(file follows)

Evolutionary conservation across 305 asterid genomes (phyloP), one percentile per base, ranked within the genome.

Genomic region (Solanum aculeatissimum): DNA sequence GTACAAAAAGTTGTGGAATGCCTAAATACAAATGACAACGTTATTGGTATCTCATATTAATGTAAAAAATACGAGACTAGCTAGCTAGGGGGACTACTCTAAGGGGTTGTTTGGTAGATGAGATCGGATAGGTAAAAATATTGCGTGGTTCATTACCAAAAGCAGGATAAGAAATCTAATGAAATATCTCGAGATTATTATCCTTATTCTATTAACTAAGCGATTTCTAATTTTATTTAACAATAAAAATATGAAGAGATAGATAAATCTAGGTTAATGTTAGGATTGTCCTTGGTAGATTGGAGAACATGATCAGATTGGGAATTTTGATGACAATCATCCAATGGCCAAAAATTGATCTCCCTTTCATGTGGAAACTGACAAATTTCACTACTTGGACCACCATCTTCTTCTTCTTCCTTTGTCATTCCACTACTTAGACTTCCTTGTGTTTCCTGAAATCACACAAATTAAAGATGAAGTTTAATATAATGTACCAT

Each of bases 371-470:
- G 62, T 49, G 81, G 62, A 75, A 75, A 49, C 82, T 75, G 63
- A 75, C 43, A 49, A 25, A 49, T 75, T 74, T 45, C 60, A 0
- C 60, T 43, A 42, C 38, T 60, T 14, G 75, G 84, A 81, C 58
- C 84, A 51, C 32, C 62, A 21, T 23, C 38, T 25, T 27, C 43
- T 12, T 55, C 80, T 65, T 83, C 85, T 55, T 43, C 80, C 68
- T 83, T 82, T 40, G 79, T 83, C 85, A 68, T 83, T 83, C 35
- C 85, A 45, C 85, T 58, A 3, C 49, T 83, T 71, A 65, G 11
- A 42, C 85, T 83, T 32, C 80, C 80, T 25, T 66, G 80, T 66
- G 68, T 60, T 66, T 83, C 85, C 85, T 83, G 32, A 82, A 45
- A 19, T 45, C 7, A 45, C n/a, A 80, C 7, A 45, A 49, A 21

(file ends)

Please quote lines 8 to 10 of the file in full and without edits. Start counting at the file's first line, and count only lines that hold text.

- T 12, T 55, C 80, T 65, T 83, C 85, T 55, T 43, C 80, C 68
- T 83, T 82, T 40, G 79, T 83, C 85, A 68, T 83, T 83, C 35
- C 85, A 45, C 85, T 58, A 3, C 49, T 83, T 71, A 65, G 11